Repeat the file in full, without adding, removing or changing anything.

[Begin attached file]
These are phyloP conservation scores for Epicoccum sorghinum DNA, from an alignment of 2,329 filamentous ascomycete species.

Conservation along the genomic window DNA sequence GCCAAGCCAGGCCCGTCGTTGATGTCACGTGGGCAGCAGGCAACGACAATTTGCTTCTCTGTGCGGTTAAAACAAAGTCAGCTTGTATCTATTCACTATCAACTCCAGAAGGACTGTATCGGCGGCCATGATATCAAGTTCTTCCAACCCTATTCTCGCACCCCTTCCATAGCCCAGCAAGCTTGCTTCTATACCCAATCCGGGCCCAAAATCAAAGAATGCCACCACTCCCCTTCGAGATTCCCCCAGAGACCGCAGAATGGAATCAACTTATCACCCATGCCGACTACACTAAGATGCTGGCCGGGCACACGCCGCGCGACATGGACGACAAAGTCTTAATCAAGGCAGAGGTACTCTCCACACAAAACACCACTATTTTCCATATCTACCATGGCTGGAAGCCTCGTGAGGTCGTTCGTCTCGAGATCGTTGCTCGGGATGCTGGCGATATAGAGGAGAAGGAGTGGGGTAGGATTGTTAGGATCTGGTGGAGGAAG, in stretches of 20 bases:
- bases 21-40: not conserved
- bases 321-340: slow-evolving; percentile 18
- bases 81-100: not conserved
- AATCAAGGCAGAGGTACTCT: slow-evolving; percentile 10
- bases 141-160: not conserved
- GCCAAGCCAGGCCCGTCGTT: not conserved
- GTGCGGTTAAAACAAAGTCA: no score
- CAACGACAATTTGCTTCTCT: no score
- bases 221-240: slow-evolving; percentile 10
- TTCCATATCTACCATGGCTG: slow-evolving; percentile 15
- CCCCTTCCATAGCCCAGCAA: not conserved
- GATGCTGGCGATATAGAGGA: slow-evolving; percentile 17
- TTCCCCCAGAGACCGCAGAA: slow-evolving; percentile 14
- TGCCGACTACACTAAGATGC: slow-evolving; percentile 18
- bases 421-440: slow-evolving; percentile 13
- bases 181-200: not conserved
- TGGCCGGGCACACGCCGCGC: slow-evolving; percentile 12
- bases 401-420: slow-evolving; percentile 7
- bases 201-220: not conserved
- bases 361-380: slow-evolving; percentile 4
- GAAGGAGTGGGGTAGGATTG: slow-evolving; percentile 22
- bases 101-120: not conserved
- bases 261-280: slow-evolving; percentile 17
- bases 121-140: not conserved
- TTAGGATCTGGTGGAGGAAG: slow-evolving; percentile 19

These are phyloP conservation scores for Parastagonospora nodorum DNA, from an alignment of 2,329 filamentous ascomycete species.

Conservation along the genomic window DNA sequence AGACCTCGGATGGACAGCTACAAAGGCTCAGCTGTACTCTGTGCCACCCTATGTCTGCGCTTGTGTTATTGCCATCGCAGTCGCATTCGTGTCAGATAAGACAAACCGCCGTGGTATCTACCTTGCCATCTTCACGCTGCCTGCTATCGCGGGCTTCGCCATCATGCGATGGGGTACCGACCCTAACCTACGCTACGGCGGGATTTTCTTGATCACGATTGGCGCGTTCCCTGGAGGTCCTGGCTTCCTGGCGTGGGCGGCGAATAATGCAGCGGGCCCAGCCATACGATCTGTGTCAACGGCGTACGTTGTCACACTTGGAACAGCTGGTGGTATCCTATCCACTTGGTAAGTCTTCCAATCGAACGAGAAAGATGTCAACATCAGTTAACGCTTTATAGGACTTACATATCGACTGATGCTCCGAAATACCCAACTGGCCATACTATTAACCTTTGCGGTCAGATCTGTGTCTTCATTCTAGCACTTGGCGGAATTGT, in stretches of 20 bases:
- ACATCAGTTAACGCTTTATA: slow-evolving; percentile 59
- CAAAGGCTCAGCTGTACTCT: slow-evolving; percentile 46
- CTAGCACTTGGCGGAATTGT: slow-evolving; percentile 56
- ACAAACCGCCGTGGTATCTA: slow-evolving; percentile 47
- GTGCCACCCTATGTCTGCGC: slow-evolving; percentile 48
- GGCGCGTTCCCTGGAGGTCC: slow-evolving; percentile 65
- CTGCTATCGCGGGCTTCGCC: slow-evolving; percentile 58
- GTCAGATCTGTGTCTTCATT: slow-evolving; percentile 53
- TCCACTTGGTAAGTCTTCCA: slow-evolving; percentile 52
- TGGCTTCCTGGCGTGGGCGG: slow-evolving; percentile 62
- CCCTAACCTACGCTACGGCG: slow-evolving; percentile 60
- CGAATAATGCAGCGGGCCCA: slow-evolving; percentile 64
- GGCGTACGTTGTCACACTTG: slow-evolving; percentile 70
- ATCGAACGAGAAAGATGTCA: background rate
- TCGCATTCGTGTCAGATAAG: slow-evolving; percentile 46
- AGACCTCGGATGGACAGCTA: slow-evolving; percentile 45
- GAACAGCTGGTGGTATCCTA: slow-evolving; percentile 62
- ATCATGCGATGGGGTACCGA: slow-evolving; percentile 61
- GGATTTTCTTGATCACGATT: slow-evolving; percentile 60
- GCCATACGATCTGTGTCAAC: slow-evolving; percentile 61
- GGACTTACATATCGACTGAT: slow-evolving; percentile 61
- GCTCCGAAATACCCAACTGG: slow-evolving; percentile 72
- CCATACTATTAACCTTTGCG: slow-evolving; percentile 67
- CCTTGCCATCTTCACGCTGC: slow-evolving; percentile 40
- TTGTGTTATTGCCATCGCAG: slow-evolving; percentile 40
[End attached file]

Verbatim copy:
These are phyloP conservation scores for Epicoccum sorghinum DNA, from an alignment of 2,329 filamentous ascomycete species.

Conservation along the genomic window DNA sequence GCCAAGCCAGGCCCGTCGTTGATGTCACGTGGGCAGCAGGCAACGACAATTTGCTTCTCTGTGCGGTTAAAACAAAGTCAGCTTGTATCTATTCACTATCAACTCCAGAAGGACTGTATCGGCGGCCATGATATCAAGTTCTTCCAACCCTATTCTCGCACCCCTTCCATAGCCCAGCAAGCTTGCTTCTATACCCAATCCGGGCCCAAAATCAAAGAATGCCACCACTCCCCTTCGAGATTCCCCCAGAGACCGCAGAATGGAATCAACTTATCACCCATGCCGACTACACTAAGATGCTGGCCGGGCACACGCCGCGCGACATGGACGACAAAGTCTTAATCAAGGCAGAGGTACTCTCCACACAAAACACCACTATTTTCCATATCTACCATGGCTGGAAGCCTCGTGAGGTCGTTCGTCTCGAGATCGTTGCTCGGGATGCTGGCGATATAGAGGAGAAGGAGTGGGGTAGGATTGTTAGGATCTGGTGGAGGAAG, in stretches of 20 bases:
- bases 21-40: not conserved
- bases 321-340: slow-evolving; percentile 18
- bases 81-100: not conserved
- AATCAAGGCAGAGGTACTCT: slow-evolving; percentile 10
- bases 141-160: not conserved
- GCCAAGCCAGGCCCGTCGTT: not conserved
- GTGCGGTTAAAACAAAGTCA: no score
- CAACGACAATTTGCTTCTCT: no score
- bases 221-240: slow-evolving; percentile 10
- TTCCATATCTACCATGGCTG: slow-evolving; percentile 15
- CCCCTTCCATAGCCCAGCAA: not conserved
- GATGCTGGCGATATAGAGGA: slow-evolving; percentile 17
- TTCCCCCAGAGACCGCAGAA: slow-evolving; percentile 14
- TGCCGACTACACTAAGATGC: slow-evolving; percentile 18
- bases 421-440: slow-evolving; percentile 13
- bases 181-200: not conserved
- TGGCCGGGCACACGCCGCGC: slow-evolving; percentile 12
- bases 401-420: slow-evolving; percentile 7
- bases 201-220: not conserved
- bases 361-380: slow-evolving; percentile 4
- GAAGGAGTGGGGTAGGATTG: slow-evolving; percentile 22
- bases 101-120: not conserved
- bases 261-280: slow-evolving; percentile 17
- bases 121-140: not conserved
- TTAGGATCTGGTGGAGGAAG: slow-evolving; percentile 19

These are phyloP conservation scores for Parastagonospora nodorum DNA, from an alignment of 2,329 filamentous ascomycete species.

Conservation along the genomic window DNA sequence AGACCTCGGATGGACAGCTACAAAGGCTCAGCTGTACTCTGTGCCACCCTATGTCTGCGCTTGTGTTATTGCCATCGCAGTCGCATTCGTGTCAGATAAGACAAACCGCCGTGGTATCTACCTTGCCATCTTCACGCTGCCTGCTATCGCGGGCTTCGCCATCATGCGATGGGGTACCGACCCTAACCTACGCTACGGCGGGATTTTCTTGATCACGATTGGCGCGTTCCCTGGAGGTCCTGGCTTCCTGGCGTGGGCGGCGAATAATGCAGCGGGCCCAGCCATACGATCTGTGTCAACGGCGTACGTTGTCACACTTGGAACAGCTGGTGGTATCCTATCCACTTGGTAAGTCTTCCAATCGAACGAGAAAGATGTCAACATCAGTTAACGCTTTATAGGACTTACATATCGACTGATGCTCCGAAATACCCAACTGGCCATACTATTAACCTTTGCGGTCAGATCTGTGTCTTCATTCTAGCACTTGGCGGAATTGT, in stretches of 20 bases:
- ACATCAGTTAACGCTTTATA: slow-evolving; percentile 59
- CAAAGGCTCAGCTGTACTCT: slow-evolving; percentile 46
- CTAGCACTTGGCGGAATTGT: slow-evolving; percentile 56
- ACAAACCGCCGTGGTATCTA: slow-evolving; percentile 47
- GTGCCACCCTATGTCTGCGC: slow-evolving; percentile 48
- GGCGCGTTCCCTGGAGGTCC: slow-evolving; percentile 65
- CTGCTATCGCGGGCTTCGCC: slow-evolving; percentile 58
- GTCAGATCTGTGTCTTCATT: slow-evolving; percentile 53
- TCCACTTGGTAAGTCTTCCA: slow-evolving; percentile 52
- TGGCTTCCTGGCGTGGGCGG: slow-evolving; percentile 62
- CCCTAACCTACGCTACGGCG: slow-evolving; percentile 60
- CGAATAATGCAGCGGGCCCA: slow-evolving; percentile 64
- GGCGTACGTTGTCACACTTG: slow-evolving; percentile 70
- ATCGAACGAGAAAGATGTCA: background rate
- TCGCATTCGTGTCAGATAAG: slow-evolving; percentile 46
- AGACCTCGGATGGACAGCTA: slow-evolving; percentile 45
- GAACAGCTGGTGGTATCCTA: slow-evolving; percentile 62
- ATCATGCGATGGGGTACCGA: slow-evolving; percentile 61
- GGATTTTCTTGATCACGATT: slow-evolving; percentile 60
- GCCATACGATCTGTGTCAAC: slow-evolving; percentile 61
- GGACTTACATATCGACTGAT: slow-evolving; percentile 61
- GCTCCGAAATACCCAACTGG: slow-evolving; percentile 72
- CCATACTATTAACCTTTGCG: slow-evolving; percentile 67
- CCTTGCCATCTTCACGCTGC: slow-evolving; percentile 40
- TTGTGTTATTGCCATCGCAG: slow-evolving; percentile 40